‘Clone High’ Review: Max Revival Brings Animated Comedy Back in Blissfully Silly Form
There’s a funny little irony to the very existence of Max’s Clone High. Originally created for MTV in the early aughts, the animated comedy centers around a bunch of teenagers who are genetic copies of notable historical figures, reborn for a new era. Now the series itself has been resurrected with much the same DNA (creators Phil Lord, Chris Miller and Bill Lawrence all return, as do most of the voice cast), but in a whole new environment. But just as characters like Abe Lincoln (Will Forte), Joan of Arc (Nicole Sullivan) and JFK (Miller) adjust to their new normal, so too does Clone High, serving up a new season that feels every bit as silly and sharp as the show did the first time around.
Clone High couldn’t have known it at the time, but its first-season finale offered the perfect setup for a revival. In the 2003 episode, all the characters are frozen in the middle of their winter prom. The “long awaited and mildly anticipated” second season starts with the Board of Shadowy Figures — i.e., the nefarious group who engineered the clones to begin with — deciding to finally unfreeze the class 20 years later.
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First, though, they warn each other that “when these clones were frozen, a tremendous amount of drama was frozen with them” — namely, the unresolved love quadrangle between awkward Abe, his lovelorn bestie Joan, empty-headed jock JFK and hot mean girl Cleopatra (Mitra Jouhari, replacing Christa Miller from the original run). Season two adds to that hormonal stew a whole new crop of students who were born and raised while the returning characters were on ice, including artsy class prez Frida Kahlo (Vicci Martinez) and theater kid Harriet Tubman (Ayo Edebiri).
Meanwhile, Principal Scudworth (Lord) and his loyal robot sidekick Mr. B (Chris Miller) continue apace with their own semi-evil plans — this time with the oversight of Candide (Christa Miller), a cold-blooded girlboss whose idea of a glass ceiling is a literal glass ceiling to be built over Scudworth’s office so she can keep a closer eye on him.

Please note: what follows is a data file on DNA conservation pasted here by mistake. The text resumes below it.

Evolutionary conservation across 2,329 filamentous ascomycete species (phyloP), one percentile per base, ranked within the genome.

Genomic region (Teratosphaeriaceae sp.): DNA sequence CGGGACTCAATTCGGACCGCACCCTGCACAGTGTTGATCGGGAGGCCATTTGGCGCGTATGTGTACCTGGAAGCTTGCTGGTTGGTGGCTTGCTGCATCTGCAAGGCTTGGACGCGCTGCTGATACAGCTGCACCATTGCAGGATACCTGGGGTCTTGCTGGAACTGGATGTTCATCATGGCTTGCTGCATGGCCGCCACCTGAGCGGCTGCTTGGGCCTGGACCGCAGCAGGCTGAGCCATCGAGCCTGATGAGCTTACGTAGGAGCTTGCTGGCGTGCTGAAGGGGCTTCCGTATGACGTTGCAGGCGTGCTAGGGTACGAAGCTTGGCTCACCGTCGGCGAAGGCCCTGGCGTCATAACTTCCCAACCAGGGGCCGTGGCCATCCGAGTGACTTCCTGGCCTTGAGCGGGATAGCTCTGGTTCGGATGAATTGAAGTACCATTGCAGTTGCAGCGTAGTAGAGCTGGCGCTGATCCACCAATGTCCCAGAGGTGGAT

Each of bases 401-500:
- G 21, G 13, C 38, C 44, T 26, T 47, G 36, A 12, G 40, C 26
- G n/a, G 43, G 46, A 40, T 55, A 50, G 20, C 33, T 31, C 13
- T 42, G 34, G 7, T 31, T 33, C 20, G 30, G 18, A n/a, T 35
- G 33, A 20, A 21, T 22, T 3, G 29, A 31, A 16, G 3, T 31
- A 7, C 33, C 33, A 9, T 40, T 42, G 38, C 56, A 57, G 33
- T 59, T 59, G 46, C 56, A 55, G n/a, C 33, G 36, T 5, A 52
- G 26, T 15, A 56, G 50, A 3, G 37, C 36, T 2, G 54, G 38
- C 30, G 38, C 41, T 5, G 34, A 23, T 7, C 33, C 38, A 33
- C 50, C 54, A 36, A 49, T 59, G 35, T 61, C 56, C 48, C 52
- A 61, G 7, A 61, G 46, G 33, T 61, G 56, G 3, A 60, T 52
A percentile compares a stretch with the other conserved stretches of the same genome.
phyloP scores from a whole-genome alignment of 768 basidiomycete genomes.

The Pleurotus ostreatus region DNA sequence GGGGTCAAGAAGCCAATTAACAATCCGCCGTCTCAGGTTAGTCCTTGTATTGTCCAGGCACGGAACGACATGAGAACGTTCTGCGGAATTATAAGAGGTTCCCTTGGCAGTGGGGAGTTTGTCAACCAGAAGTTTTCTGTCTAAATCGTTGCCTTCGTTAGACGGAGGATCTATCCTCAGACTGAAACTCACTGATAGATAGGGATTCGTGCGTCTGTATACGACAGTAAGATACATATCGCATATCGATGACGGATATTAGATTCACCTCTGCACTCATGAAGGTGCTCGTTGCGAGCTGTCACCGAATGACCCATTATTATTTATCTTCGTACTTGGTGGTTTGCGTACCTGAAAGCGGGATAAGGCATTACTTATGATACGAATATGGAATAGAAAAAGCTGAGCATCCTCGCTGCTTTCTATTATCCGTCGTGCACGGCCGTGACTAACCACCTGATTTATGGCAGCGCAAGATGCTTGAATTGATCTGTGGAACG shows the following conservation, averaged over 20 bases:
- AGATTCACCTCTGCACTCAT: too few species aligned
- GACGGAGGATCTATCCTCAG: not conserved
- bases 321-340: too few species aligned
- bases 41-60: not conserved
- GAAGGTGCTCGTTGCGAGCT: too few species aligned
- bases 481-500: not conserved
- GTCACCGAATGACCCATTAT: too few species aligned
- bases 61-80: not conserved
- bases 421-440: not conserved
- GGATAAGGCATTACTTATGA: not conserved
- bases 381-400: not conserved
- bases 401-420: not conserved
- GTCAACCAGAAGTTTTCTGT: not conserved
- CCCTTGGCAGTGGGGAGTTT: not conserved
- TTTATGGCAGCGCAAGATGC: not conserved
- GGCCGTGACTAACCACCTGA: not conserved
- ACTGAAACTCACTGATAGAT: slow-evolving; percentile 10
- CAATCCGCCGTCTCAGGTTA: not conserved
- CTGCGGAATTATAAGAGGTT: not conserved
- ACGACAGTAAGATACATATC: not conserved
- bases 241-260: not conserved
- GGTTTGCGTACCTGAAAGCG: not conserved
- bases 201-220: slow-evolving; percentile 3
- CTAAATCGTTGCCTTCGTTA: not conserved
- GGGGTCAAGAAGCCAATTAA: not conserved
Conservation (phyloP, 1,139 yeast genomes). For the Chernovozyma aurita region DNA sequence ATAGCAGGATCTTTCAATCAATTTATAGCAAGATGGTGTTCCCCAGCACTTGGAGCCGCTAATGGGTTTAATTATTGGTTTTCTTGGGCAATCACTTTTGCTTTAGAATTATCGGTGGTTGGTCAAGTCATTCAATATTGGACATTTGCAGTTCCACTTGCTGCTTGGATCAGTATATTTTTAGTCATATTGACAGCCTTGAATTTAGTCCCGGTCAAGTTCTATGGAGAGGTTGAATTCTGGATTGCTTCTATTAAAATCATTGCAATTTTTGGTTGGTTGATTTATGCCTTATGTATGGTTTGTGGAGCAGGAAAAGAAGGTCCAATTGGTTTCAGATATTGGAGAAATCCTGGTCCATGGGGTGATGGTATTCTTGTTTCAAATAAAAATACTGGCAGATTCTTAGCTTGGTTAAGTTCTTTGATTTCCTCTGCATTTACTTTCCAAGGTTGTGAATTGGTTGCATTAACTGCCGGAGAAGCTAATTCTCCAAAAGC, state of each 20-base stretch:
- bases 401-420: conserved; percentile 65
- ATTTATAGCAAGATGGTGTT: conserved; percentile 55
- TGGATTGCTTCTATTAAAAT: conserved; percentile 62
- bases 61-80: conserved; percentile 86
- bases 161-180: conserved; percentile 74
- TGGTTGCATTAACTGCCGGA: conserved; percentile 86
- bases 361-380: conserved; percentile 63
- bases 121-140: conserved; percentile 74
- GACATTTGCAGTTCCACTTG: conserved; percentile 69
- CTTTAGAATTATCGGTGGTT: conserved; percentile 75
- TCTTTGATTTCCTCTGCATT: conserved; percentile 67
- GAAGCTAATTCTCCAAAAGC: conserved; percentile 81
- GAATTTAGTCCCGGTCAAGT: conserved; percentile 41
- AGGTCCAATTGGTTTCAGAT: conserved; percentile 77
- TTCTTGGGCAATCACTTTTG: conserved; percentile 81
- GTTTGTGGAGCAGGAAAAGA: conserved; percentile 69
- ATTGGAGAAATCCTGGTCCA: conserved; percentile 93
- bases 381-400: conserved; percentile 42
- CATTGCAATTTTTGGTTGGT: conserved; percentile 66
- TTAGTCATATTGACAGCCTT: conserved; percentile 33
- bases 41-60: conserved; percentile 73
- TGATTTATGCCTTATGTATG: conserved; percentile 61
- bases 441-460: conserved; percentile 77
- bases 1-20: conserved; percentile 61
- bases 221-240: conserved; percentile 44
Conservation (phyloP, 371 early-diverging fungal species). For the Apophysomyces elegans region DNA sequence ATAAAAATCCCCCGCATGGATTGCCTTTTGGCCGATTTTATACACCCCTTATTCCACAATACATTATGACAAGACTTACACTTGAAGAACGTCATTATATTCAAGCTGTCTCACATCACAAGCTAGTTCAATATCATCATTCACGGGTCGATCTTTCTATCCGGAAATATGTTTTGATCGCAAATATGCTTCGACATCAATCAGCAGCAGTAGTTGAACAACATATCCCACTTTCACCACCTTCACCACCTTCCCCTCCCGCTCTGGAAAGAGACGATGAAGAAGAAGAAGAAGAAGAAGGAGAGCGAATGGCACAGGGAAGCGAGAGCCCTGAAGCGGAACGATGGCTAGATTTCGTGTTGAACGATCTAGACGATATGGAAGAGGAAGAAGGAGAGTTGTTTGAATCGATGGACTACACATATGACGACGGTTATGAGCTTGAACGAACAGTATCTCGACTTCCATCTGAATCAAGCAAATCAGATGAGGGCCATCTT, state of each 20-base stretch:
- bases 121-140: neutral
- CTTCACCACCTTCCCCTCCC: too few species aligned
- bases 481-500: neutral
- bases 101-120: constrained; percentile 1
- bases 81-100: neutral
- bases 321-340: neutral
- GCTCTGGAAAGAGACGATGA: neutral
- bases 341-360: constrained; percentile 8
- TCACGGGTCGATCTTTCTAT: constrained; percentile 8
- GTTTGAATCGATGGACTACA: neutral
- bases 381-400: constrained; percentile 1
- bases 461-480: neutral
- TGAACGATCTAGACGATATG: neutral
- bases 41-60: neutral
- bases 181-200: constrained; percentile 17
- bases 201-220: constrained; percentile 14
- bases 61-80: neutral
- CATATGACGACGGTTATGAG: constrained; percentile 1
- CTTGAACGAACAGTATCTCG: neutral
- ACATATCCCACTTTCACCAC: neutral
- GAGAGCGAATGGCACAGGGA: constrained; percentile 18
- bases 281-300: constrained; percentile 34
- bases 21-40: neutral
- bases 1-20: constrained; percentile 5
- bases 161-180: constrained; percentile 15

A lot’s changed in the two decades since Clone High went off air, as Scudworth recounts in a six-hour “We Didn’t Start the Fire”-style number to get the recently thawed kids up to speed. But the biggest shifts aren’t really about “poke bowls, Fyre Fest, Kim Kardashian [who] was a West.” The premiere spends much of its half-hour run time getting the old gang acclimated to modern cultural norms. In 2023, Joan’s do-gooder tendencies get her in with Frida and Harriet in the cool crowd, while Abe’s clueless aughts-era use of terms like “Indian style” and “gay” get him sent to the “canceled corner” alongside Marilyn Manson and John Wayne. (On a more practical note, the show’s party-animal depiction of Gandhi — which sparked a hunger strike in India in 2003 — has been written out altogether.) The Gen-Z-and-their-cancellations jokes don’t make for the freshest ground, but Clone High thankfully avoids the sourness of fellow Max cartoon Velma by taking a good-natured goofball approach to it all.
Indeed, the show’s greatest charm is its sheer silliness. Despite previously-on voiceovers that gravely describe every episode of Clone High as “a very special episode of Clone High,” the series isn’t about delivering important life lessons or incisive cultural critique. Even storylines that touch on weightier topics like test anxiety or the dismal state of American sex ed are primarily vehicles for absurd cartoon violence or juvenile sexual wordplay.
Not every joke clicks equally well — the idea of “Topher Bus” (Neil Casey) trying to distance himself from his genocidal clonefather through performative wokeness is more clever in theory than execution. But most land, and then get followed by ever-more-absurd escalations until what started out as a blissfully dumb sight gag about two girls riding two separate tandem bikes alone together has pivoted, somehow, into an outrageous I Know What You Did Last Summer riff.
While plots get more ambitious over the course of the ten-chapter season, Clone High refuses to ever take itself too seriously. The penultimate outing is a “paradigm-shifting opus” of an episode titled “For Your Consideration” that works as a sendup of Emmy-bait standalone chapters, with characters saying things to each other like “Your life has been so epic and award-worthy!” It’s also a genuinely inventive installment that pushes the limits of the show’s flat, bright artistic style, and that dances right along the line between emotional and cynical. I found myself misting up a bit by the end, and also laughing at myself for misting up by the end.
That’s Clone High in a nutshell. It’s not really trying to make you think, and it probably won’t actually make you cry. But it will make you laugh a whole damn lot.
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